* Instead of proclaiming a vision for MSSU, Dr. Speck explains the dire state of the university and the likelihood of additional future hardship with no vision of what should be done about it. In his first “Occasional Thoughts” memo to the university community, he stated, “I have been somewhat hesitant to respond to questions about vision because I did not want to subvert the strategic planning process.” He does not seem to understand that it is his vision, as leader of the institution, that drives the strategic planning process. The president must lead the strategic planning process, which is the subject of an upcoming HLC reaccreditation focus visit. He has not done so.
* In his communications to faculty, Dr. Speck has demonstrated contempt, if not defensiveness bordering on paranoia. Some examples include: “I have no intention of reporting to the Faculty Senate or any committees established by the Senate. In addition, I will no longer allow those in administration to take requests for information from faculty members, whether representatives of the Senate or otherwise. All requests for information will come to me...” “I will not... continue to foster any notion that the Faculty Senate or faculty committees or faculty members will conduct a tribunal in which I am called to account for my decisions. If that attitude continues to persist, you can be assured that I will interpret such a posture as a violation of the social contract I assumed we had of advice and consent in a civil environment.” Such belligerent statements only serve to antagonize and demoralize.
* One of the things that has made Southern truly distinctive, aside from the low tuition, is our state-mandated international mission. Dr. Speck has been instrumental in dismantling that mission. The reductions have gone far beyond a budget cut for the Institute of International Studies from FY08 to FY09 and have been proportionately far greater than for any other program outside of sports. The decimation of the mission has produced an outpouring of concern from students, faculty, alumni, and the community. He has failed to respond to these concerns.
* Fear and uncertainty pervade the MSSU campus and morale is extremely low. Many faculty members wished to serve on this committee but did not do so because they feared for their future. Dr. Speck has himself asserted that he takes no interest in or responsibility for the dramatic decline in morale among faculty and staff at MSSU, asserting in the March 2009 Board of Governors meeting that morale is an “individual responsibility”.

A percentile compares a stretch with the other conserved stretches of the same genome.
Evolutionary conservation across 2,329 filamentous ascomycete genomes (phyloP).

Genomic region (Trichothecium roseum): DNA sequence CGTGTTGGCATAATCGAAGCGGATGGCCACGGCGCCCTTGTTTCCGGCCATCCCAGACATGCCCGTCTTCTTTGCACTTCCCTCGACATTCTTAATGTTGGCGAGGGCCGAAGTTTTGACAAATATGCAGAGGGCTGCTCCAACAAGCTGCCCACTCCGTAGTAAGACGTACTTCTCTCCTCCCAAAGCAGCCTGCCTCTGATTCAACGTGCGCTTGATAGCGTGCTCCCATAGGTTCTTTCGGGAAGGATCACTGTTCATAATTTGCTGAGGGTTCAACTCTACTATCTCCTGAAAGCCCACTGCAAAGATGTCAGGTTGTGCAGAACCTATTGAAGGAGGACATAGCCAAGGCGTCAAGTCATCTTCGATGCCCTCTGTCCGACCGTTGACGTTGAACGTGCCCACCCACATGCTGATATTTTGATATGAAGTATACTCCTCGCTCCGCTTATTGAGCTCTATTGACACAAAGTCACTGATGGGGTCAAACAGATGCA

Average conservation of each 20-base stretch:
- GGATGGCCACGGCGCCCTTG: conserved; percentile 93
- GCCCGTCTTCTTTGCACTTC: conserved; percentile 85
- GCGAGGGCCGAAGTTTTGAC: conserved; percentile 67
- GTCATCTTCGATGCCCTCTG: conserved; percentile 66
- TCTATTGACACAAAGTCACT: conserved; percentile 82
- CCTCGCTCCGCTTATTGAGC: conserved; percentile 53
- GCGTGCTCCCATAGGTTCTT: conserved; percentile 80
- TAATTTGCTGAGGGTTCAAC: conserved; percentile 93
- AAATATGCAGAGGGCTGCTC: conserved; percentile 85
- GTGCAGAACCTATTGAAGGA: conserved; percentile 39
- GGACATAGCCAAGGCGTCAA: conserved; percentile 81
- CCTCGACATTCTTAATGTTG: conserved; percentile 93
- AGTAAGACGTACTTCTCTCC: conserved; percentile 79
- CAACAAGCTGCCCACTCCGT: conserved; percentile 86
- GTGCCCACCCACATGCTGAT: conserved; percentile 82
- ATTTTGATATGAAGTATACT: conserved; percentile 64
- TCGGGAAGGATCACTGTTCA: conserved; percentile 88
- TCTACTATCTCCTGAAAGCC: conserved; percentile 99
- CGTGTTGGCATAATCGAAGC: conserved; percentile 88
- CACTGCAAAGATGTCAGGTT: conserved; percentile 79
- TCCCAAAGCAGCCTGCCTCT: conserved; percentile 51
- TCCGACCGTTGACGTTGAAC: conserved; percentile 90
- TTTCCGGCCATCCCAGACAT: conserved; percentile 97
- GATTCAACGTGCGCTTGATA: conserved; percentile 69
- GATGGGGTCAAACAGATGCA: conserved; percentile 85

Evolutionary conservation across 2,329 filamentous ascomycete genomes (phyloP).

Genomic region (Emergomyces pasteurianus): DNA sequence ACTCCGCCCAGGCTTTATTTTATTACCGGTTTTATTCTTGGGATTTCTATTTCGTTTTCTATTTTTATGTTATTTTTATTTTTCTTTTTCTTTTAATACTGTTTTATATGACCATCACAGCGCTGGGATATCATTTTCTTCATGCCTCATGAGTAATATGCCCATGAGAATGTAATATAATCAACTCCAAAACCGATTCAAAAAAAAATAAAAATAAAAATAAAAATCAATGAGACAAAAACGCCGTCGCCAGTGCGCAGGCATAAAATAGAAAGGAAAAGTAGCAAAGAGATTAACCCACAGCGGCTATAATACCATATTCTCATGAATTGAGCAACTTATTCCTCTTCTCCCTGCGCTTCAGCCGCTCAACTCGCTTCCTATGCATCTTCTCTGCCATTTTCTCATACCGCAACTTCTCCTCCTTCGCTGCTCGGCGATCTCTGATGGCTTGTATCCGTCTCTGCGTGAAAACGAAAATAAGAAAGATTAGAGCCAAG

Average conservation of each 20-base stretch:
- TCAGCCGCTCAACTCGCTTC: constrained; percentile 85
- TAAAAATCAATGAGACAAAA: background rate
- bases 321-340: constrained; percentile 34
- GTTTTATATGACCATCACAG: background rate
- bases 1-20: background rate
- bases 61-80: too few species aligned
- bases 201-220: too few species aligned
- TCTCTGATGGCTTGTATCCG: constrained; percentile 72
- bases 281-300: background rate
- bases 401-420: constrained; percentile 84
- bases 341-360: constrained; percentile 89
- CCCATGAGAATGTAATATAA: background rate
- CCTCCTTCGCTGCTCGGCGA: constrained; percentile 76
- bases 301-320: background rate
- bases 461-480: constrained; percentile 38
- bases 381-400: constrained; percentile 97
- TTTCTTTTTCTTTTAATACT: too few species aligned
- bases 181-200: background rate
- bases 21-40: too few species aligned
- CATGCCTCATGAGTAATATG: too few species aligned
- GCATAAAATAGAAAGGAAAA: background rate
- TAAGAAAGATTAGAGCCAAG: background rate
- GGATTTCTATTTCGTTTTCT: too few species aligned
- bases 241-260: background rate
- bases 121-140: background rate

Failures of Management
* Dr. Speck has failed to communicate financial information clearly and forthrightly, withholding the details of expenses and income from the Faculty Senate and the Faculty Welfare Committee. His financial team, whom he has referred to as “a wonderful, dedicated group of faithful employees who have tremendous insight” and “a stellar group of Southern devotees” was there at the origin of the crisis and provides Dr. Speck with the financial information he doesn’t seem to understand. One member of the team recently demonstrated contempt for the Board of Governors when requested to provide unaudited financial statements. The origins and extent of the current financial crisis remain unknown.
* In the midst of this financial crisis, Dr. Speck was remiss in authorizing the expense of approximately $40,000 to hire a consulting firm (Evergreen Solutions) to perform a task that is the job of the HR Director and a function of the HR Department. To date, the results of the report have not been released and actions taken have apparently not improved staff morale.
* Dr. Speck speaks without having full knowledge of a situation. For example, in a Chart article, “Dr. Speck: Nothing is Sacred” (12/05/08), he stated “The idea that honors students are required to do that (international travel) does not mean that in this time of huge financial difficulty that we are obligated to honor that. What we may do, is we may relax that requirement.” The Honors Program is governed by the Honors Program Committee, not Dr. Speck, who is not even a member of the committee. MSSU does not pay for any of the trips abroad that the Honors students take unless the students apply for and are awarded International Study Travel Grants.
Failures of Shared Governance
In response to the upcoming HLC reaccreditation focus visit to address shared governance at MSSU, Dr. Speck formed a Shared Governance Taskforce. In the charge to that taskforce, Dr. Speck specifically referred to AAUP guidelines as a basis for initiating discussion of shared governance at MSSU. Each of the following incidents is an example of an abrogation of those AAUP standards of shared governance. In addition to compromising academic integrity and fostering an adversarial relationship with faculty, these actions disrupted schools and departments across campus as faculty moved in and out.
* Dr. Speck has usurped legitimate departmental authority on a number of occasions. He over-rode a duly authorized faculty search committee by directing the committee to hire a personal favorite whom the committee had already passed over for being less qualified than other candidates.
* Without consultation with any faculty or administrator in the school affected, Dr. Speck fired an adjunct faculty member without cause one week before classes began. The class had a number of students who were part of a training program for a national company, an opportunity that Lifelong Learning had spent considerable time recruiting for and which provided the prospect of expanding MSSU’s distance learning services to this company on a national basis. That company had chosen the course based on the instructor (who had outstanding evaluations) and expressed dissatisfaction with the change, jeopardizing this relationship. Dr. Speck was informed of this and would not reconsider his decision. When all four department heads in the school contacted the Academic VP for an explanation, they were informed that “The President is not open to having a meeting related to the staffing of the business law classes.”